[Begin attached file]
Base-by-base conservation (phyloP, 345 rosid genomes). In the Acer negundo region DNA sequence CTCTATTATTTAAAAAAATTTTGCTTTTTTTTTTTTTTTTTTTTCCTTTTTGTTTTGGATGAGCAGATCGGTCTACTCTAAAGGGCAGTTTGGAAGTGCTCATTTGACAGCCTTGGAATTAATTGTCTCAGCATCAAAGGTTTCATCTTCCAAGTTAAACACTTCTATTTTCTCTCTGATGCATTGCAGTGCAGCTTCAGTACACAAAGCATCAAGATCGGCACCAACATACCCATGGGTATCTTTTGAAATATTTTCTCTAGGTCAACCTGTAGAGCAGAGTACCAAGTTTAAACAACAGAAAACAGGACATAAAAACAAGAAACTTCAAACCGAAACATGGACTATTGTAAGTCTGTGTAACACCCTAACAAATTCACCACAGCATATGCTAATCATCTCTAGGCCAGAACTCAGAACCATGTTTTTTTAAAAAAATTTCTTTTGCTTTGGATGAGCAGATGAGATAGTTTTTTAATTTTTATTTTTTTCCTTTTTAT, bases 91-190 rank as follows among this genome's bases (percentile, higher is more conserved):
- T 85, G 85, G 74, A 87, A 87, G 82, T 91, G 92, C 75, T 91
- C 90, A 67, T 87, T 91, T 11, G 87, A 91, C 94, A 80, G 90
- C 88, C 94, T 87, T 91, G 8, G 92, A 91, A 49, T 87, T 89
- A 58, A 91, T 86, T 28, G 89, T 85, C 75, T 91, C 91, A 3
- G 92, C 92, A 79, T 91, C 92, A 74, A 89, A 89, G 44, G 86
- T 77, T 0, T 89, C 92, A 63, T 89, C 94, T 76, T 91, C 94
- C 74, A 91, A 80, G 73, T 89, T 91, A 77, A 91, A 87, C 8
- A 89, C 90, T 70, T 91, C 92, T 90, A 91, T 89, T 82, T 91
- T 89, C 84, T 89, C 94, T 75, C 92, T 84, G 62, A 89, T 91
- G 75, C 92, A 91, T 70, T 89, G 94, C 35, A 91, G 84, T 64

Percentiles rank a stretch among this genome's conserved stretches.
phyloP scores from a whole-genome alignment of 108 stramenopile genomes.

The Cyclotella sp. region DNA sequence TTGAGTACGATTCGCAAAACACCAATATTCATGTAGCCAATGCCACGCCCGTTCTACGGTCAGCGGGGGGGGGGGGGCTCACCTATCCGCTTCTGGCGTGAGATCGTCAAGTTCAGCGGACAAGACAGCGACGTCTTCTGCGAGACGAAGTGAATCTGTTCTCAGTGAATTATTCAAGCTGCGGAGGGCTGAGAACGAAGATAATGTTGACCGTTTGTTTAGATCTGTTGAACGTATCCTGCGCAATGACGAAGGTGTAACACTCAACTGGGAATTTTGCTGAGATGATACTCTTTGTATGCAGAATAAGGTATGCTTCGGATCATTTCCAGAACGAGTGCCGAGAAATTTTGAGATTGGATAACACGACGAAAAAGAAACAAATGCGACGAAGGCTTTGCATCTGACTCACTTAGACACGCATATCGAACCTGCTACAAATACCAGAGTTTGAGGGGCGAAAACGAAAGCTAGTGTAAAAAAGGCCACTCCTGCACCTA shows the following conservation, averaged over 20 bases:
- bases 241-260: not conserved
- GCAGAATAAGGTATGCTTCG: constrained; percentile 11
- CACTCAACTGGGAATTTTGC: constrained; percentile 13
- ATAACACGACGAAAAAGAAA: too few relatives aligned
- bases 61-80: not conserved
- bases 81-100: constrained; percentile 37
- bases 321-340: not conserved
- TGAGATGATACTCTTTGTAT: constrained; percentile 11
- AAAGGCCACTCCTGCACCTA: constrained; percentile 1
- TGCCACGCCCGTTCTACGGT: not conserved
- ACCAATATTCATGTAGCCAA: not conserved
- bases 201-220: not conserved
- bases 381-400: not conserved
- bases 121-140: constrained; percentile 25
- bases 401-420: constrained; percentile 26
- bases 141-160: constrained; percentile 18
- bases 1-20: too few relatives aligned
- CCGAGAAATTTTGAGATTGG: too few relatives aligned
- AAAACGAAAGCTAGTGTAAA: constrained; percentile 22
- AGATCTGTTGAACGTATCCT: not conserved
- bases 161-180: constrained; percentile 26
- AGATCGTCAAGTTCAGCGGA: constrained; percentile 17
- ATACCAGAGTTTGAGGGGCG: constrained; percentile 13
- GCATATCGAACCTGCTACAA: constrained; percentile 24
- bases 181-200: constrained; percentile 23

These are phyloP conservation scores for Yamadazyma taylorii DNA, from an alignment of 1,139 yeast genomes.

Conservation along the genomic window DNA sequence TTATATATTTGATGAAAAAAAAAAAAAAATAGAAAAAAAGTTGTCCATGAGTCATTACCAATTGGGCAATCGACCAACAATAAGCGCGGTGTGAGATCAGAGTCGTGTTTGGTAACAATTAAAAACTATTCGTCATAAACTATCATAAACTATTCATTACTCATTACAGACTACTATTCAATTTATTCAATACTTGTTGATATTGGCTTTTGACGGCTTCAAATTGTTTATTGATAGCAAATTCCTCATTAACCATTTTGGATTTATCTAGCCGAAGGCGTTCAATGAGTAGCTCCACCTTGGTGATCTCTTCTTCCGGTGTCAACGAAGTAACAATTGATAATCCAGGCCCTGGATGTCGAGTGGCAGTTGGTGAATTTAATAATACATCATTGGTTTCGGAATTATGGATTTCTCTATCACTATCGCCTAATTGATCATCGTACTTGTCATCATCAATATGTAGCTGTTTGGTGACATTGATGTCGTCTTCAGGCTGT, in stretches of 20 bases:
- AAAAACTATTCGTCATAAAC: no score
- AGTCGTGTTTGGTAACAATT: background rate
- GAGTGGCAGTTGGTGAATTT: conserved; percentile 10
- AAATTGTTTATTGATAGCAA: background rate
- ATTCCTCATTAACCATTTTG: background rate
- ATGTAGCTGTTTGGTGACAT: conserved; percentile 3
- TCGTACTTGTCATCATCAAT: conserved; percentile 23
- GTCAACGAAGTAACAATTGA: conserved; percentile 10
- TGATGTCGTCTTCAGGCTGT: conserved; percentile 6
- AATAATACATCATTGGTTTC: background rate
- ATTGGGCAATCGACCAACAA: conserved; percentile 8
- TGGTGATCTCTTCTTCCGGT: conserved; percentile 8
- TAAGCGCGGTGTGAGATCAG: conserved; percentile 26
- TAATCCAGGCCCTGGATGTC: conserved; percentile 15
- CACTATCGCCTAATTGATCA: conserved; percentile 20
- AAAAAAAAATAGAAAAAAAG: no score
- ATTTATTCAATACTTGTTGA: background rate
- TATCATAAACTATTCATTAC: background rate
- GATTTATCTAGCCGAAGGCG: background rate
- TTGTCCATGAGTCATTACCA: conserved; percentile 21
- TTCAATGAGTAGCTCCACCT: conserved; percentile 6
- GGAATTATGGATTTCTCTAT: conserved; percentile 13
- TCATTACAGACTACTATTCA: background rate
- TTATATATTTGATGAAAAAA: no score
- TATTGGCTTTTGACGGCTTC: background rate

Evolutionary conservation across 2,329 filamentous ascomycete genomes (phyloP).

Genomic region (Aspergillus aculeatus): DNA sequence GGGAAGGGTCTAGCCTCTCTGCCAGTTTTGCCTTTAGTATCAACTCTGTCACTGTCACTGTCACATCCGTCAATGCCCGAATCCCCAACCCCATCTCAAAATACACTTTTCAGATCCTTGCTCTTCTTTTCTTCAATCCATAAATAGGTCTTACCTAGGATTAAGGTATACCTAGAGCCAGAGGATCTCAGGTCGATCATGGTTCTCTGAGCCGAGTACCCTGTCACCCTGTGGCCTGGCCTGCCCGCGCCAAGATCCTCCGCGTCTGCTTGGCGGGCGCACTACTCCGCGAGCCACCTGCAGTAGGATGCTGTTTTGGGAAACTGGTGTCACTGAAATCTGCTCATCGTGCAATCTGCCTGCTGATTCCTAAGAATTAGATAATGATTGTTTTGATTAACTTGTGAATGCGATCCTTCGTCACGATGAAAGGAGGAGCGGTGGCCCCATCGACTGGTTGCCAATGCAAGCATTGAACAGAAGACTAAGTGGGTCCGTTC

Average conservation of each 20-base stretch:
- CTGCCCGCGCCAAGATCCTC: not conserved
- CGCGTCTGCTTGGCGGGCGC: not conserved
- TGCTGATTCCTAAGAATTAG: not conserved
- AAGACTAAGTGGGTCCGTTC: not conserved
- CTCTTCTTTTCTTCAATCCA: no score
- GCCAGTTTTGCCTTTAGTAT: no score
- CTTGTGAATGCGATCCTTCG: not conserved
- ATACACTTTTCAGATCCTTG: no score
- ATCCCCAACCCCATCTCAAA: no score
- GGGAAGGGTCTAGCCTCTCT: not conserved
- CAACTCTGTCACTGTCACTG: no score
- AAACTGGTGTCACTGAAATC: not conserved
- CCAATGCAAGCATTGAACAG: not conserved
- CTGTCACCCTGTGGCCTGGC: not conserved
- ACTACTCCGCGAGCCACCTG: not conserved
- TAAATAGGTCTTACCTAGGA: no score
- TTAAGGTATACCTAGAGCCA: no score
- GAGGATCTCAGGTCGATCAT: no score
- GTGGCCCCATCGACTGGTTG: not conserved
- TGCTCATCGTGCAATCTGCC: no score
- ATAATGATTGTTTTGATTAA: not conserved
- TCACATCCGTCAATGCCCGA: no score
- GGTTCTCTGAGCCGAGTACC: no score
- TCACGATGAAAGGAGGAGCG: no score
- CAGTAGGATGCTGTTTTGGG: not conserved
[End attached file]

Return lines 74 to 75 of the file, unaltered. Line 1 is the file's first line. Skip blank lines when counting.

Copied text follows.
- CTCTTCTTTTCTTCAATCCA: no score
- GCCAGTTTTGCCTTTAGTAT: no score